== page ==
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Soccer slavery

Image: Jimmy Hill led the way with the abolition of the maximum wage

Jimmy Hill will forever be synonymous with the abolition of the maximum wage. Here's his story.

Jimmy Hill will forever be synonymous with the abolition of the maximum wage. Here's his story.

When Wayne Rooney picks up his reported £200,000 pay packet this week he might care to spare a thought for the men who made such riches possible. For all those footballers, in fact, who, in the week John F Kennedy became the 35th president of the United States, stood full square behind their own union and ushered in a new era. An era which on January 18, 1961, saw the abolition of football's maximum wage which had capped players' pay at £20 a week. 'League agree to end the soccer slave contract,' was how one newspaper headline described it. 'Hill's Hour of Triumph,' screamed another, focusing on Jimmy Hill's role as the players' union leader in the negotiations which saw the clubs and the league back down to the demands of the players. Some might say footballers, in the half-century which has passed, have gone from 'slaves' to pampered millionaires who no longer have a relationship with the fans who help to pay their wages. Gordon Taylor, chief executive of the Professional Footballers' Association, citing the 34,000 visits by PFA members to charities and good causes over the past 12 months, puts it another way. "It created a greater mobility of labour," Taylor said.

No regrets

"And I wouldn't have a single regret. (The maximum wage) put an artificial ceiling on a player's unique ability. A football player is as entitled as an artist, a musician or an actor to get the reward he deserves. Many players have brought a lot of pleasure to a lot of people." You would expect no less from a staunch union man who was himself an early beneficiary of football's revolution, even if his first professional contract with Bolton in 1962 was a mere £12 a week. In the 1950s when England winger Tom Finney famously juggled playing with plumbing and went to the match on the local bus, unrest had been simmering for some time, mostly at the unjust transfer system. It culminated in George Eastham famously going on strike at Newcastle when they refused to grant him a transfer to Arsenal at the end of his contract. In those days there was a 'retain and transfer' system which allowed clubs to retain the registration at the end of a player's contract, preventing him from moving while under no obligation to pay him. It was known by players as the 'slavery contract' and it fuelled disaffection, especially among the top stars. It is why Brian Clough, then a prolific striker at Middlesbrough, was a staunch supporter of the strike action over the maximum wage, saying: "I would expect the right to negotiate my contract the same as any person in any profession." There were high-profile critics of the strike threat, including then Manchester United manager Matt Busby. But the future of football effectively was changed forever at a meeting in December 1960 when some of the most down-to-earth players in the country in the north met and voted by 254 votes to six to withdraw their labour. Hill and the union had their mandate to smash a system which had seen businessmen owners bank massive gate receipts from huge crowds without putting back a penny into football's infrastructure and little more into the pockets of the stars who attracted the spectators. Once it was smashed players such as Blackpool's Jimmy Armfield saw their wages double overnight while Johnny Haynes, in a publicity coup by Fulham chairman Tommy Trinder, soon became the first £100-a-week footballer. The genie was out of the bottle and no one, apart from greedy chairmen, begrudged the nation's top footballers their newly-won fortune.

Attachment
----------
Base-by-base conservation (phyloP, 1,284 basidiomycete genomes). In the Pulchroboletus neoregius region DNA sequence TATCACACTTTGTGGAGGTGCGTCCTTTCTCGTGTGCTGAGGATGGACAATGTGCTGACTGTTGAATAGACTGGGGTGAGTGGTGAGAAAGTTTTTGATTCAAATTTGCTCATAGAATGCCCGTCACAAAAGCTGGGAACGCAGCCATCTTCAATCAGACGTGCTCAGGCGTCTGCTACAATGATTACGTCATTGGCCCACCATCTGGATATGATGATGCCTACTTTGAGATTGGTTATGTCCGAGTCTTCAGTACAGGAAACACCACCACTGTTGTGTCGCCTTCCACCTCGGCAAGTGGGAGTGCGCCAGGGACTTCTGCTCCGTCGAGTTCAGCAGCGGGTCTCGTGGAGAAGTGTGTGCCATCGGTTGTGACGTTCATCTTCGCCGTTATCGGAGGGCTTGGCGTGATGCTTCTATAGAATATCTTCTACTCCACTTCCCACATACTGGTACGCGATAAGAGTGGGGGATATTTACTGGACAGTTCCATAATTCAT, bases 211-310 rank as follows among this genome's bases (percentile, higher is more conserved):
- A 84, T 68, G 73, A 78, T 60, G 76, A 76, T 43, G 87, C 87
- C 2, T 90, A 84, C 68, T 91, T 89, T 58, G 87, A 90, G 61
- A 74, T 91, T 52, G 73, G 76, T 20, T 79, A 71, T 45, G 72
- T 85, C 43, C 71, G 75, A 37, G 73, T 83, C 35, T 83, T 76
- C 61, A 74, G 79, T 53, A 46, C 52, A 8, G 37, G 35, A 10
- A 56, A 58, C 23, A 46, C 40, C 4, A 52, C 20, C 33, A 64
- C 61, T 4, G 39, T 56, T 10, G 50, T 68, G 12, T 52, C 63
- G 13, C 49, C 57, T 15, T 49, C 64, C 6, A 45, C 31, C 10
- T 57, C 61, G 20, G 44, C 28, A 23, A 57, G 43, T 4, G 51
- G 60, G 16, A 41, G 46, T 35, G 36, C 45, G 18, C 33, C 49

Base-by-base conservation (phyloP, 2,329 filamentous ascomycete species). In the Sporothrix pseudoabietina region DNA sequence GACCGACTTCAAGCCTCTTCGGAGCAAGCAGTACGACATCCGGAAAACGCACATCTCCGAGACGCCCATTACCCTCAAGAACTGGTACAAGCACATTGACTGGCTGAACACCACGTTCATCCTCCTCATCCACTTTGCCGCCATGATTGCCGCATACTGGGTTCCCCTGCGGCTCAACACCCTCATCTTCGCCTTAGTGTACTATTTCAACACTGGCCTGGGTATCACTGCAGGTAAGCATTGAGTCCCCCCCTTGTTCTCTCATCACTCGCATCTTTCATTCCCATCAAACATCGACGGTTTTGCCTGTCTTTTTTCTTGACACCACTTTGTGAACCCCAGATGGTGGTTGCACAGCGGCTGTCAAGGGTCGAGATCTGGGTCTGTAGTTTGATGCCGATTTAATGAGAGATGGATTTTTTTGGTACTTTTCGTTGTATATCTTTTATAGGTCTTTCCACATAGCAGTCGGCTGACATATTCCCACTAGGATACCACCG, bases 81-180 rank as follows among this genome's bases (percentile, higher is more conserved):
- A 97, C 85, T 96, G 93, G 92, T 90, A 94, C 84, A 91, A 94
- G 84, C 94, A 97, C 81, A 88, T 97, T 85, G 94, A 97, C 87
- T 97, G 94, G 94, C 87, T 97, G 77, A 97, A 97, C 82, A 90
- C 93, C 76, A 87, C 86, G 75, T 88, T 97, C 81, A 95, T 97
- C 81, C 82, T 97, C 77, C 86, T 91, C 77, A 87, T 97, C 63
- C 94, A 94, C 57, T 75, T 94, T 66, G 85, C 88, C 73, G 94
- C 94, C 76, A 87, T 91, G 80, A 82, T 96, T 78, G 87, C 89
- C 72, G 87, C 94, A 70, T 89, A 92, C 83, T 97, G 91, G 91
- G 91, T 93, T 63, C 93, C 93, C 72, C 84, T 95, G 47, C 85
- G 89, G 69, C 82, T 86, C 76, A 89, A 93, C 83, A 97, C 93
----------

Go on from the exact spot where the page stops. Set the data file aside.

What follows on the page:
Genie free
But that was in the days when a player might earn twice the average weekly wage if he was lucky. These days, with Rooney reportedly on £200,000 a week and Manchester City's Yaya Toure estimated to be on £40,000-a-week more than the England star, and with City's wage bill standing at around £500million a year, players operate on a completely different planet from the fans who scrimp to watch them. Taylor, who admits such players owe a "massive debt" to Hill and then union secretary Cliff Lloyd, said: "When you think of the money the game had to manage on in the time prior to the maximum wage being removed, nobody could have dreamed of the money that has come into the game." Not that Hill is without misgivings. "It was an injustice," he said recently. "There was no reason for it. But it has gone too far the other way now with players in 90% of clubs being paid far more than their clubs can afford. That's just as ridiculous as having a maximum wage." Former England manager Terry Venables concurs. "It's made the player really powerful in a way that wasn't envisaged," he said. So much so that there are some who believe there should be a salary cap, even if that is aimed at the total amount a club can spend on wages rather than how it remunerates individuals. It would have prevented the financial conflagration at clubs such as Leeds and Portsmouth. For now, 50 years after the abolition of the maximum wage, football ploughs on with a spending spree which seems to know no boundaries. One thing is certain. Wayne Rooney and co are slaves no longer.

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